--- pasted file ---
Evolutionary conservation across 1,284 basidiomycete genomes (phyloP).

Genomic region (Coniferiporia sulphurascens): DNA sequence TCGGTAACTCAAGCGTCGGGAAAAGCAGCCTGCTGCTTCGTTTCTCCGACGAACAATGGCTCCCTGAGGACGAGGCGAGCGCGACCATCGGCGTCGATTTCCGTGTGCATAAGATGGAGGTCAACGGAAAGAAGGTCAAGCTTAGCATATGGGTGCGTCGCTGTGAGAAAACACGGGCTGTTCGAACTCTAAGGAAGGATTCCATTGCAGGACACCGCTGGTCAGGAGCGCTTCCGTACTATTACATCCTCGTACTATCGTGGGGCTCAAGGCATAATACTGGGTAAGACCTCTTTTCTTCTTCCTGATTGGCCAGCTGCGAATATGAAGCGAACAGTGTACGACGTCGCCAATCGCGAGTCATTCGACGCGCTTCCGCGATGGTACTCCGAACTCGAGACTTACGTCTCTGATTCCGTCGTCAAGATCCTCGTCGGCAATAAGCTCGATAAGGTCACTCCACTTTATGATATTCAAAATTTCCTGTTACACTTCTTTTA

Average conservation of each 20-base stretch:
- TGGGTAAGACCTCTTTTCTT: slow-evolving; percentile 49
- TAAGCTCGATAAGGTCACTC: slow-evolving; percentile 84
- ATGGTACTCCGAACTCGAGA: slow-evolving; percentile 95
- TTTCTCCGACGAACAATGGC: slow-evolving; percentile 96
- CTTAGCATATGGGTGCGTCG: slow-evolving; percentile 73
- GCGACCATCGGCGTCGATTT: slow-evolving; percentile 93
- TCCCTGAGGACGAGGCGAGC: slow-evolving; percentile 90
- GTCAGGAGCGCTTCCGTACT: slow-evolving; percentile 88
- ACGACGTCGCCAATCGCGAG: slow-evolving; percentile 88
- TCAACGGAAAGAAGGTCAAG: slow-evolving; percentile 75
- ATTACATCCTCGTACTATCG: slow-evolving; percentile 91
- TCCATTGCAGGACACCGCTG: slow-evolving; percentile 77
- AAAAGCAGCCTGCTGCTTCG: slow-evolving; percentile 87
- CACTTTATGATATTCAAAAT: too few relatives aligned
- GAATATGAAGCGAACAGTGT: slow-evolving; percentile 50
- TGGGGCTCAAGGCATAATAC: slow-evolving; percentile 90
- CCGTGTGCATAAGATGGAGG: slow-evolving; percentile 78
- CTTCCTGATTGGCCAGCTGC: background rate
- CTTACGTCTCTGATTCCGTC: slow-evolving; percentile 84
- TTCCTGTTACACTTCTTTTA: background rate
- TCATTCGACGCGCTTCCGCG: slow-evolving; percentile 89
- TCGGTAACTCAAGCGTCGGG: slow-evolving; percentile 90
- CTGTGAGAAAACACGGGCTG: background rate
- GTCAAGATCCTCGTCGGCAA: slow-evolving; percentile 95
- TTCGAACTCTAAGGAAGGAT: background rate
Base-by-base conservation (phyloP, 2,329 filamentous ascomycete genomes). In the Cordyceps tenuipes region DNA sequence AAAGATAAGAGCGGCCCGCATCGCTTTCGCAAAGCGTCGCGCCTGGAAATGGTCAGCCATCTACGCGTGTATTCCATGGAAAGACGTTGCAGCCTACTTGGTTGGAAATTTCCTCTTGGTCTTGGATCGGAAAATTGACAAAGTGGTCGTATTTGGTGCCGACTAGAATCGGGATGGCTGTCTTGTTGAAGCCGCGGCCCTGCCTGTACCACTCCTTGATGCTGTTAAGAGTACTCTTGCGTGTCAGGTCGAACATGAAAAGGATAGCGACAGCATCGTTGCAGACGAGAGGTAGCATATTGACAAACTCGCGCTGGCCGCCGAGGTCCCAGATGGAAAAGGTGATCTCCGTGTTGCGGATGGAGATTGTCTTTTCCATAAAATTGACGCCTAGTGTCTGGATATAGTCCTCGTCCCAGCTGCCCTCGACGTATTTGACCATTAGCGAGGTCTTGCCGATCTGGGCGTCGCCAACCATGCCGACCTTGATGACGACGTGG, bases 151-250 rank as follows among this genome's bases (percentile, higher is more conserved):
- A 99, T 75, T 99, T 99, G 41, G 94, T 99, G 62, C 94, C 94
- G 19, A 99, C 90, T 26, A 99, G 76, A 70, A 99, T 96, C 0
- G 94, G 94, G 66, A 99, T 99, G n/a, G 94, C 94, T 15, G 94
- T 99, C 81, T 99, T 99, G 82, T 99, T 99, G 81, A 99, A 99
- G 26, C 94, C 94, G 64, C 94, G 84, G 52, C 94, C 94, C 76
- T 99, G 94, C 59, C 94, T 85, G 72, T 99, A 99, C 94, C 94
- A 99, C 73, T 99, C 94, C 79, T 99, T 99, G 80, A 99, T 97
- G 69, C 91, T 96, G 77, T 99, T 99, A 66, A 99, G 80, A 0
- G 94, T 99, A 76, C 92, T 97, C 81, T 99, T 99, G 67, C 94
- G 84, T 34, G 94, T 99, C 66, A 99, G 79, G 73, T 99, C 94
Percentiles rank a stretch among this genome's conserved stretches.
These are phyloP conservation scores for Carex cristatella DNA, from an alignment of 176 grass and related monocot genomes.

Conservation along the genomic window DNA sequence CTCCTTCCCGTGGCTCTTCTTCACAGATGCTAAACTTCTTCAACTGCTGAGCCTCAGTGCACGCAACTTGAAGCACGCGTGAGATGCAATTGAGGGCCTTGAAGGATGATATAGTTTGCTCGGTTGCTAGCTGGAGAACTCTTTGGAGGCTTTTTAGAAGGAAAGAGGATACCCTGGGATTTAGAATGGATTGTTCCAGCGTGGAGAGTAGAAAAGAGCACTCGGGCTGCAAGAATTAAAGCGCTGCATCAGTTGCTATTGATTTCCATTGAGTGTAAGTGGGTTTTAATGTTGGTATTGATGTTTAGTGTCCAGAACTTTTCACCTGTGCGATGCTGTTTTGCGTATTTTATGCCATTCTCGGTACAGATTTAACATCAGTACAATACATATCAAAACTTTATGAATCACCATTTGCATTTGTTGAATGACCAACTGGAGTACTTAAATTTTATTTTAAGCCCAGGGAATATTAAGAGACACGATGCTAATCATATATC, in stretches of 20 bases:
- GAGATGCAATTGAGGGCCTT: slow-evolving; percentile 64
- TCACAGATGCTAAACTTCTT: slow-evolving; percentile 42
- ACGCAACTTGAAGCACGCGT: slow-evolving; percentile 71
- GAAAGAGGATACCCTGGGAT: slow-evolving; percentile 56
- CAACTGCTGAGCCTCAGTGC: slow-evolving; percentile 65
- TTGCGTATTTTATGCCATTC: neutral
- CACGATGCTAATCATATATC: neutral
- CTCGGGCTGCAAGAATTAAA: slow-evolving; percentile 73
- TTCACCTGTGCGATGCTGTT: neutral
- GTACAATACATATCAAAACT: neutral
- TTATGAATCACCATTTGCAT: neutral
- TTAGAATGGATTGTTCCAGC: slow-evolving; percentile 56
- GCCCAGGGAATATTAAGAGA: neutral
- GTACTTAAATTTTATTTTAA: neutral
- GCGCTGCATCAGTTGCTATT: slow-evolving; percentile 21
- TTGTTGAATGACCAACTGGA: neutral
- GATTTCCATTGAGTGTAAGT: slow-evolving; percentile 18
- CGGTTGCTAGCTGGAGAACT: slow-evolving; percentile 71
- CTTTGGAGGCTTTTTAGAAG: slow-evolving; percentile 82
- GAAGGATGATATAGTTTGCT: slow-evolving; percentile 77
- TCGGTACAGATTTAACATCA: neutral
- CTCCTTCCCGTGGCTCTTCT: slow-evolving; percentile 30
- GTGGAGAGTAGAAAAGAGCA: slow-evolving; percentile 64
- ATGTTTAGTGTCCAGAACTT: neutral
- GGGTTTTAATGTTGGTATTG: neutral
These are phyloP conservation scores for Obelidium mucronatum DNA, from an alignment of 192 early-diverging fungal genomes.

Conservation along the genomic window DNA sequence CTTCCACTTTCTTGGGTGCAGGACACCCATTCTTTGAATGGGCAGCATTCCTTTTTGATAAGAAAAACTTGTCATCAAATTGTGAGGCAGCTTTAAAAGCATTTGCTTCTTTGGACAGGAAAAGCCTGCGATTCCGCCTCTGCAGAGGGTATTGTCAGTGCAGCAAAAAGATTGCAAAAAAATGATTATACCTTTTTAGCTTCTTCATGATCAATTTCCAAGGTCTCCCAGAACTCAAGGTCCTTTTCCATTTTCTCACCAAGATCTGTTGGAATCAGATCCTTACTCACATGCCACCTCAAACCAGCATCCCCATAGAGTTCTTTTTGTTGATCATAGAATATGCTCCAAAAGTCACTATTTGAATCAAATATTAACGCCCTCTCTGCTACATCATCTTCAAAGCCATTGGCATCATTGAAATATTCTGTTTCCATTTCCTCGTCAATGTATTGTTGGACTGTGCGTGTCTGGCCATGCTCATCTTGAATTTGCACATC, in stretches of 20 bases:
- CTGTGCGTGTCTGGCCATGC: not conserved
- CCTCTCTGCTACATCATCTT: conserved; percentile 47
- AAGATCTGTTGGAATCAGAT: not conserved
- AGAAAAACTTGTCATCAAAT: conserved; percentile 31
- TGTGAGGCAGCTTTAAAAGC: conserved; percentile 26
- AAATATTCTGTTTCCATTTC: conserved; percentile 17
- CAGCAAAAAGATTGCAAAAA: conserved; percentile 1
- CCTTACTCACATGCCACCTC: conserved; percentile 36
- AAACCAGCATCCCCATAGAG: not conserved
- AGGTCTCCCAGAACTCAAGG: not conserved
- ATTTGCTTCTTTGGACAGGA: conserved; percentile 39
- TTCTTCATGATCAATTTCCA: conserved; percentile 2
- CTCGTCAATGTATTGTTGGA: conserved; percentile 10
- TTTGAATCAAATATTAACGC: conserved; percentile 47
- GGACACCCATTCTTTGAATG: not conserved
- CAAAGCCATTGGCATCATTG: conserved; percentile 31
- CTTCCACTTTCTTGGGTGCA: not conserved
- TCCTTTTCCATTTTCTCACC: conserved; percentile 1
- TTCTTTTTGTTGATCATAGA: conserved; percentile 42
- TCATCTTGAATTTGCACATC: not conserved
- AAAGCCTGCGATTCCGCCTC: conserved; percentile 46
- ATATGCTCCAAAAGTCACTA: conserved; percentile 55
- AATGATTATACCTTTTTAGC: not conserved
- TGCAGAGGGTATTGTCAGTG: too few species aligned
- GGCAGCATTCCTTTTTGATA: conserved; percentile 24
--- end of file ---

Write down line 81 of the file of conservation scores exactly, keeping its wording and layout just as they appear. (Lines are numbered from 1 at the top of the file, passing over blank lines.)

- TTCTTCATGATCAATTTCCA: conserved; percentile 2